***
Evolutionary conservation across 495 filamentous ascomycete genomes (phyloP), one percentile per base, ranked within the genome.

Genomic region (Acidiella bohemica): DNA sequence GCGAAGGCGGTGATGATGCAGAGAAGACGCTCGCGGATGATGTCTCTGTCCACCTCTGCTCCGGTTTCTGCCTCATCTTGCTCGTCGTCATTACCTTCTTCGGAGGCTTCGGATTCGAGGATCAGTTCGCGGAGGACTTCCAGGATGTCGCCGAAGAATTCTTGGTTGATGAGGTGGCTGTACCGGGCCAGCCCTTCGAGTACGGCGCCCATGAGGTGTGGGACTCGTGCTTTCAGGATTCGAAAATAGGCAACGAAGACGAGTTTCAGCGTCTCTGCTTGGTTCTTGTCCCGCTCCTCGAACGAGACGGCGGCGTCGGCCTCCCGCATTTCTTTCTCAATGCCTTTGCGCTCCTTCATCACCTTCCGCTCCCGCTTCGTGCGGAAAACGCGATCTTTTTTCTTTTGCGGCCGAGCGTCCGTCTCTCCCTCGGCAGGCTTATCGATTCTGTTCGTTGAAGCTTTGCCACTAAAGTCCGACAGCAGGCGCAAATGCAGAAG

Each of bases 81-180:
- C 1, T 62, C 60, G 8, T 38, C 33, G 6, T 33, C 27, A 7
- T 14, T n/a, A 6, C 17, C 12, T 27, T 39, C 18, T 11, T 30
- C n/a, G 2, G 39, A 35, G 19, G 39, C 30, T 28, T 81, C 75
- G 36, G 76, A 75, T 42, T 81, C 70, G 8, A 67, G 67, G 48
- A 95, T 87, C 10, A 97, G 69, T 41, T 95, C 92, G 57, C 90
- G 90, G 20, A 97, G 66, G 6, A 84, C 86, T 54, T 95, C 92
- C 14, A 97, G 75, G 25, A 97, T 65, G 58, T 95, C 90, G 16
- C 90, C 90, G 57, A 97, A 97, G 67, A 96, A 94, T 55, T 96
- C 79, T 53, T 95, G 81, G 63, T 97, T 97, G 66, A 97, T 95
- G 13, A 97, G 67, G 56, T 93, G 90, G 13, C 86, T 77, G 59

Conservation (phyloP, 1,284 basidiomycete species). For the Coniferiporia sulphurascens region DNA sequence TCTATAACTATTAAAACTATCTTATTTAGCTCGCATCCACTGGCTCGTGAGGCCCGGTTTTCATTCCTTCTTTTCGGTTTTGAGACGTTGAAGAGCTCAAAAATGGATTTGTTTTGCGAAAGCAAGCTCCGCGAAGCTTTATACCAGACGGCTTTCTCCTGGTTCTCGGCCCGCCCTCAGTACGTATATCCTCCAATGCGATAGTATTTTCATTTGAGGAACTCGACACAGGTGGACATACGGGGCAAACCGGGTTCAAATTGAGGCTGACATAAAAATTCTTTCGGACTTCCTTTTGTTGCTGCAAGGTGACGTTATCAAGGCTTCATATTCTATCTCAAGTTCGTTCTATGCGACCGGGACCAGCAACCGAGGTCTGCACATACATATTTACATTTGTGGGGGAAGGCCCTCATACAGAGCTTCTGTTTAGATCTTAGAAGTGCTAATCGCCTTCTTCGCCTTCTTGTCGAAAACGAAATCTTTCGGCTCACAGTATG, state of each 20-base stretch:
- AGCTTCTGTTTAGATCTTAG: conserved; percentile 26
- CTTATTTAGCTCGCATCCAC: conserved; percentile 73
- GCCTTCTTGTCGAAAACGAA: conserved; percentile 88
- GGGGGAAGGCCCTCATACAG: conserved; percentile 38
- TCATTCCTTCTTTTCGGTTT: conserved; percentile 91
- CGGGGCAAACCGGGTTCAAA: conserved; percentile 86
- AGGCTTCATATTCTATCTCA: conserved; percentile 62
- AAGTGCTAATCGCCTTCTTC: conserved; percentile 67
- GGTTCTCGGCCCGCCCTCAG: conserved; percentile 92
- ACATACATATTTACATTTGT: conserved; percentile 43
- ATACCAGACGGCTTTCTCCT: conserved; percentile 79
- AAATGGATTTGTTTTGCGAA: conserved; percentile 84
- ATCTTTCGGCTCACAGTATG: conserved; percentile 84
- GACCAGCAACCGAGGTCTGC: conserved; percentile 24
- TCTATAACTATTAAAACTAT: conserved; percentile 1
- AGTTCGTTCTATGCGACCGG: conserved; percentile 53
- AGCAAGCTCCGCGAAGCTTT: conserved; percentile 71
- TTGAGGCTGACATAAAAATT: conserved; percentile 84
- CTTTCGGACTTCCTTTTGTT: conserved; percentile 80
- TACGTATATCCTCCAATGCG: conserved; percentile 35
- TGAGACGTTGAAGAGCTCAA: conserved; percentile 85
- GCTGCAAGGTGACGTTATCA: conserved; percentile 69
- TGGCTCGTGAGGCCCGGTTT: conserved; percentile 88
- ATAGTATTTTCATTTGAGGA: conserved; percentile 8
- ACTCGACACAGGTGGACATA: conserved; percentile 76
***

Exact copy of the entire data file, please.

Evolutionary conservation across 495 filamentous ascomycete genomes (phyloP), one percentile per base, ranked within the genome.

Genomic region (Acidiella bohemica): DNA sequence GCGAAGGCGGTGATGATGCAGAGAAGACGCTCGCGGATGATGTCTCTGTCCACCTCTGCTCCGGTTTCTGCCTCATCTTGCTCGTCGTCATTACCTTCTTCGGAGGCTTCGGATTCGAGGATCAGTTCGCGGAGGACTTCCAGGATGTCGCCGAAGAATTCTTGGTTGATGAGGTGGCTGTACCGGGCCAGCCCTTCGAGTACGGCGCCCATGAGGTGTGGGACTCGTGCTTTCAGGATTCGAAAATAGGCAACGAAGACGAGTTTCAGCGTCTCTGCTTGGTTCTTGTCCCGCTCCTCGAACGAGACGGCGGCGTCGGCCTCCCGCATTTCTTTCTCAATGCCTTTGCGCTCCTTCATCACCTTCCGCTCCCGCTTCGTGCGGAAAACGCGATCTTTTTTCTTTTGCGGCCGAGCGTCCGTCTCTCCCTCGGCAGGCTTATCGATTCTGTTCGTTGAAGCTTTGCCACTAAAGTCCGACAGCAGGCGCAAATGCAGAAG

Each of bases 81-180:
- C 1, T 62, C 60, G 8, T 38, C 33, G 6, T 33, C 27, A 7
- T 14, T n/a, A 6, C 17, C 12, T 27, T 39, C 18, T 11, T 30
- C n/a, G 2, G 39, A 35, G 19, G 39, C 30, T 28, T 81, C 75
- G 36, G 76, A 75, T 42, T 81, C 70, G 8, A 67, G 67, G 48
- A 95, T 87, C 10, A 97, G 69, T 41, T 95, C 92, G 57, C 90
- G 90, G 20, A 97, G 66, G 6, A 84, C 86, T 54, T 95, C 92
- C 14, A 97, G 75, G 25, A 97, T 65, G 58, T 95, C 90, G 16
- C 90, C 90, G 57, A 97, A 97, G 67, A 96, A 94, T 55, T 96
- C 79, T 53, T 95, G 81, G 63, T 97, T 97, G 66, A 97, T 95
- G 13, A 97, G 67, G 56, T 93, G 90, G 13, C 86, T 77, G 59

Conservation (phyloP, 1,284 basidiomycete species). For the Coniferiporia sulphurascens region DNA sequence TCTATAACTATTAAAACTATCTTATTTAGCTCGCATCCACTGGCTCGTGAGGCCCGGTTTTCATTCCTTCTTTTCGGTTTTGAGACGTTGAAGAGCTCAAAAATGGATTTGTTTTGCGAAAGCAAGCTCCGCGAAGCTTTATACCAGACGGCTTTCTCCTGGTTCTCGGCCCGCCCTCAGTACGTATATCCTCCAATGCGATAGTATTTTCATTTGAGGAACTCGACACAGGTGGACATACGGGGCAAACCGGGTTCAAATTGAGGCTGACATAAAAATTCTTTCGGACTTCCTTTTGTTGCTGCAAGGTGACGTTATCAAGGCTTCATATTCTATCTCAAGTTCGTTCTATGCGACCGGGACCAGCAACCGAGGTCTGCACATACATATTTACATTTGTGGGGGAAGGCCCTCATACAGAGCTTCTGTTTAGATCTTAGAAGTGCTAATCGCCTTCTTCGCCTTCTTGTCGAAAACGAAATCTTTCGGCTCACAGTATG, state of each 20-base stretch:
- AGCTTCTGTTTAGATCTTAG: conserved; percentile 26
- CTTATTTAGCTCGCATCCAC: conserved; percentile 73
- GCCTTCTTGTCGAAAACGAA: conserved; percentile 88
- GGGGGAAGGCCCTCATACAG: conserved; percentile 38
- TCATTCCTTCTTTTCGGTTT: conserved; percentile 91
- CGGGGCAAACCGGGTTCAAA: conserved; percentile 86
- AGGCTTCATATTCTATCTCA: conserved; percentile 62
- AAGTGCTAATCGCCTTCTTC: conserved; percentile 67
- GGTTCTCGGCCCGCCCTCAG: conserved; percentile 92
- ACATACATATTTACATTTGT: conserved; percentile 43
- ATACCAGACGGCTTTCTCCT: conserved; percentile 79
- AAATGGATTTGTTTTGCGAA: conserved; percentile 84
- ATCTTTCGGCTCACAGTATG: conserved; percentile 84
- GACCAGCAACCGAGGTCTGC: conserved; percentile 24
- TCTATAACTATTAAAACTAT: conserved; percentile 1
- AGTTCGTTCTATGCGACCGG: conserved; percentile 53
- AGCAAGCTCCGCGAAGCTTT: conserved; percentile 71
- TTGAGGCTGACATAAAAATT: conserved; percentile 84
- CTTTCGGACTTCCTTTTGTT: conserved; percentile 80
- TACGTATATCCTCCAATGCG: conserved; percentile 35
- TGAGACGTTGAAGAGCTCAA: conserved; percentile 85
- GCTGCAAGGTGACGTTATCA: conserved; percentile 69
- TGGCTCGTGAGGCCCGGTTT: conserved; percentile 88
- ATAGTATTTTCATTTGAGGA: conserved; percentile 8
- ACTCGACACAGGTGGACATA: conserved; percentile 76